Categories of licence and the routes to gaining them
Category B is the mainstay licence qualification for aircraft maintenance staff under EASA. Category B Licences are available in two main categories:
B1 – mechanical (aircraft structure, powerplant and mechanical and electrical systems) which is divided into four sub-categories.
B2 – avionics (communications, navigation, radar, instrument and electrical systems).
How do I get a Licence?
There are two basic routes to an EASA licence: the self-starter route and the EASA.
To complete the self-starter route, you need to study for the EASA examinations associated with the category of licence you are seeking and then sit the exams at an EASA examination centre. To gain the knowledge needed to take the examinations, you can self-study or complete short courses or distance learning courses; a lot of providers are available and these can be found on the internet. If you follow this route, you will need to gain five years of maintenance experience on the appropriate category of aircraft in addition to passing all of the examinations before you can apply for a licence.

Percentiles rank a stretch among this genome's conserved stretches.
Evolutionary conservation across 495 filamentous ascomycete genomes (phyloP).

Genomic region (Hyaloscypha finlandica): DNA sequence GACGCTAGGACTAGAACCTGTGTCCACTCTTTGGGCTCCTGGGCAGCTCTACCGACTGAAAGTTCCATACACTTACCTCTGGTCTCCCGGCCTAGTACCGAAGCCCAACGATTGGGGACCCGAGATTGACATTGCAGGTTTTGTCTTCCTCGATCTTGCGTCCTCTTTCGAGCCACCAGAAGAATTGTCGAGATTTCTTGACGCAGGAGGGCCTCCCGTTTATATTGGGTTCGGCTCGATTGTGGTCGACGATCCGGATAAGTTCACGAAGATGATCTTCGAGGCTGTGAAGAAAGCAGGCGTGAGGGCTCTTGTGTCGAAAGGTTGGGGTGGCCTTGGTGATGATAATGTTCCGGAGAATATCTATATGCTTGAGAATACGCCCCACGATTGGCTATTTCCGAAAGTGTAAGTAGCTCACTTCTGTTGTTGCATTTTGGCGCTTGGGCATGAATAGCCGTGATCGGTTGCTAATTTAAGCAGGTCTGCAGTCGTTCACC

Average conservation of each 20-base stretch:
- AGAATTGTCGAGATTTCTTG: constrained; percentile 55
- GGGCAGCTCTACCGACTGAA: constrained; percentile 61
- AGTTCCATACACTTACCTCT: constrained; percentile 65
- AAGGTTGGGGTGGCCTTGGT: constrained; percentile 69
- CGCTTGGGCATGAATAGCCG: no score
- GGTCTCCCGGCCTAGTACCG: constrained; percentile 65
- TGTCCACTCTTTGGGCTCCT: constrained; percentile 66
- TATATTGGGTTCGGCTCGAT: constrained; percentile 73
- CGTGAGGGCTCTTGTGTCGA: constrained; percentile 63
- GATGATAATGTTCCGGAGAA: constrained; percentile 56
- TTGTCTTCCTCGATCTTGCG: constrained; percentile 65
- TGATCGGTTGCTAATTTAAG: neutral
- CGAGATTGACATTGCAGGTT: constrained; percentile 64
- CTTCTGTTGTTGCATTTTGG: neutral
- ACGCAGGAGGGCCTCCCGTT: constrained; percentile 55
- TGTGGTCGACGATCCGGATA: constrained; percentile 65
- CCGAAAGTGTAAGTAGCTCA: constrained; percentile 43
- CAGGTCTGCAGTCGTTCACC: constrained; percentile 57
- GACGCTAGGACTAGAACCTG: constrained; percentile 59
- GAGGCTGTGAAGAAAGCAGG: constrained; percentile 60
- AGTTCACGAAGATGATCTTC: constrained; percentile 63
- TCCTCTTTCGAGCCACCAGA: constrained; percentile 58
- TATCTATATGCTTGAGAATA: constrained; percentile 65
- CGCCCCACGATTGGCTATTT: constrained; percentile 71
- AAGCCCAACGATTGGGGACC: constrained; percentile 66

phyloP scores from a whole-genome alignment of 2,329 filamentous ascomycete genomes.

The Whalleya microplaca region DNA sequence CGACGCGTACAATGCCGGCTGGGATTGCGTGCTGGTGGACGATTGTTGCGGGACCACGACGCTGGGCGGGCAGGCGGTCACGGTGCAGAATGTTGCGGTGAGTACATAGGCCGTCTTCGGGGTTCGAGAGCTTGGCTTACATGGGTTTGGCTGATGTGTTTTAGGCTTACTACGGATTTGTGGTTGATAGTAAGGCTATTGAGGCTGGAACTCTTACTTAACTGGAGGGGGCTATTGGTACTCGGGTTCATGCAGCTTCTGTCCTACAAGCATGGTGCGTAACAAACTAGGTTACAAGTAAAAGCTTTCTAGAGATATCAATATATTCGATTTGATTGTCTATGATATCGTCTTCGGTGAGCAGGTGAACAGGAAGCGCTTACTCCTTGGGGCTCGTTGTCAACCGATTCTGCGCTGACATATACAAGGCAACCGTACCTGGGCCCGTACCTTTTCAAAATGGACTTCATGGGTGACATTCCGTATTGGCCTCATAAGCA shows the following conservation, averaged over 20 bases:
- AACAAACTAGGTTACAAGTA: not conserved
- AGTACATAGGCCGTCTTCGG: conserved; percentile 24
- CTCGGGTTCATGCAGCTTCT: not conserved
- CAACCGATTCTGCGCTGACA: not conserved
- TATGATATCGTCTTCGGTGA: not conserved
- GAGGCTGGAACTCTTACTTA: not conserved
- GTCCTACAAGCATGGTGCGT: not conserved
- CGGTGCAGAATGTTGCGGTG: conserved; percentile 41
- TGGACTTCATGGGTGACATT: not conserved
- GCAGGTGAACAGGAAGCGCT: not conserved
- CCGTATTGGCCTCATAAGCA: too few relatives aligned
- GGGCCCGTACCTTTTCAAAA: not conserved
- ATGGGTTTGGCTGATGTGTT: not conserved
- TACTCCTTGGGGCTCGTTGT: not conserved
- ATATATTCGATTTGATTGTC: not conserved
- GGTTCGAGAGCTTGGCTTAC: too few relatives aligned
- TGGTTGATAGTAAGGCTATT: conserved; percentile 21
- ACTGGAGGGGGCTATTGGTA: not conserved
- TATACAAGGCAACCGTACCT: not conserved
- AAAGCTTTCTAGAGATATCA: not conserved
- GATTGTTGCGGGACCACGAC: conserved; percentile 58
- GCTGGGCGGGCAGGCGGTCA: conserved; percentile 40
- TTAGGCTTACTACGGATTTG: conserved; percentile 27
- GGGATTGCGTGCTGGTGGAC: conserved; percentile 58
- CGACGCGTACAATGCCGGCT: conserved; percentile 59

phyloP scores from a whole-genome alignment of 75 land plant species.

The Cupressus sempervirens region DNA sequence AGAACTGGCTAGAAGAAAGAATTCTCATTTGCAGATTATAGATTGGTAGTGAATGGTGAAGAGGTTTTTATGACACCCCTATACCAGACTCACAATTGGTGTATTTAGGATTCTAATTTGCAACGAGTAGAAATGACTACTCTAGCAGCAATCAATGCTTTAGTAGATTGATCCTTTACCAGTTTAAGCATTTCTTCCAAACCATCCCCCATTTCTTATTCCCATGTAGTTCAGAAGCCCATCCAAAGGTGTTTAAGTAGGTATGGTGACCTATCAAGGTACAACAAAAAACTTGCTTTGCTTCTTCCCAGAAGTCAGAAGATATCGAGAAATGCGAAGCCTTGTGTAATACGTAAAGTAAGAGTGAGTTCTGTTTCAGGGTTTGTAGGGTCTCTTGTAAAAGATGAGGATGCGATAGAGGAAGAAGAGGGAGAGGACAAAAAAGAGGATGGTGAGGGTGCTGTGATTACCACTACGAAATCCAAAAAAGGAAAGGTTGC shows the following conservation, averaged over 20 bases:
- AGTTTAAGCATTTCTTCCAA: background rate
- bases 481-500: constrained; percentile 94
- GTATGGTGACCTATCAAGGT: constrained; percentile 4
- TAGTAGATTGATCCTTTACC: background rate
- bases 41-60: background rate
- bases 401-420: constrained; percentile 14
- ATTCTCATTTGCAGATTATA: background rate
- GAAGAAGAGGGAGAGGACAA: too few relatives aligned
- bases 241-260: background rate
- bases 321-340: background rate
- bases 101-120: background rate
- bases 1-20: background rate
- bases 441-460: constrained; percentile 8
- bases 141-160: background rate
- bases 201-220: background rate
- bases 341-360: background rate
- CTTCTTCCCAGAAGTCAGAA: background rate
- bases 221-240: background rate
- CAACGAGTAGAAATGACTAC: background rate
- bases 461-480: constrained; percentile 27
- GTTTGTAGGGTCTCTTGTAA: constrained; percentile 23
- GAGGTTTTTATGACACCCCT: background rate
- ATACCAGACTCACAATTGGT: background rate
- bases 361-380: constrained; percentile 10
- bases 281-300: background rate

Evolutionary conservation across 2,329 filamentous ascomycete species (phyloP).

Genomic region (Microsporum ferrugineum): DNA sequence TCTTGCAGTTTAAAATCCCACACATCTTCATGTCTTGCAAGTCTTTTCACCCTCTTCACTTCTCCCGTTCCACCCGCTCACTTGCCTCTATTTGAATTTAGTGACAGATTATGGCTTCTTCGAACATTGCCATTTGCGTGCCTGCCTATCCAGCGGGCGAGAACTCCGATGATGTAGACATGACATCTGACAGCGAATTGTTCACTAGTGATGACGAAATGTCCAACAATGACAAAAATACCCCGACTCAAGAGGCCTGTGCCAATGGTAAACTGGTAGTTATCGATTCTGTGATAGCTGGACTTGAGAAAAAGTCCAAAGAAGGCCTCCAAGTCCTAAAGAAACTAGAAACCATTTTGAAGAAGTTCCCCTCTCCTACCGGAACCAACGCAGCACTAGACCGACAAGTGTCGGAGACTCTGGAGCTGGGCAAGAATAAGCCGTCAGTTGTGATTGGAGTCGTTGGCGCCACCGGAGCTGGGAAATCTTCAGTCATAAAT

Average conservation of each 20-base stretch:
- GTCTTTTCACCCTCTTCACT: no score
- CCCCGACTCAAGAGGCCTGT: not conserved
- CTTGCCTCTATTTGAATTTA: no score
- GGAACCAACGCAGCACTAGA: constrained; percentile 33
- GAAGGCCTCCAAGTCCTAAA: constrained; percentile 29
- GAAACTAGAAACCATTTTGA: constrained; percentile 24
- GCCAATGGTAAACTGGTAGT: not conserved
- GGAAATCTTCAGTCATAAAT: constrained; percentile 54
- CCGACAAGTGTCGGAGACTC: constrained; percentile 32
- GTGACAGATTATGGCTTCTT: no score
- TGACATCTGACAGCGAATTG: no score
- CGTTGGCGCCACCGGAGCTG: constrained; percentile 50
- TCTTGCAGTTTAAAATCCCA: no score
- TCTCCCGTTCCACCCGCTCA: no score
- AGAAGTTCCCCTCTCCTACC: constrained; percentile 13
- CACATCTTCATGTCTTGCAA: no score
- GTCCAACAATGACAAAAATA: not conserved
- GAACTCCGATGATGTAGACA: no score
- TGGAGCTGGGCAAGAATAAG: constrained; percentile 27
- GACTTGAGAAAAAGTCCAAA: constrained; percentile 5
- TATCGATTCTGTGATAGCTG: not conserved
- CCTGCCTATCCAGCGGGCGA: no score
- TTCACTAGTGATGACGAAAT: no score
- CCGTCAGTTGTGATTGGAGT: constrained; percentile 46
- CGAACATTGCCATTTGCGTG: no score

The EASA Part-147 course route:
Part-147 approved courses are of two to three years duration. However, once you have completed the course, you only need to obtain three years’ maintenance experience before applying to the CAA for your B Licence. Another benefit of this route is that the EASA assessment will normally be part of the course and based on the material you are taught. Also, when you are trying to get a job to obtain the required work experience, you are applying from a position of strength, having completed a worldwide, industry-recognised course.
For more detailed information on how to obtain a Part 66 Licence, please visit the European Aviation Safety Agency (EASA) (see Implementing Rules – Part 66) and Civil Aviation Authority (CAA) websites.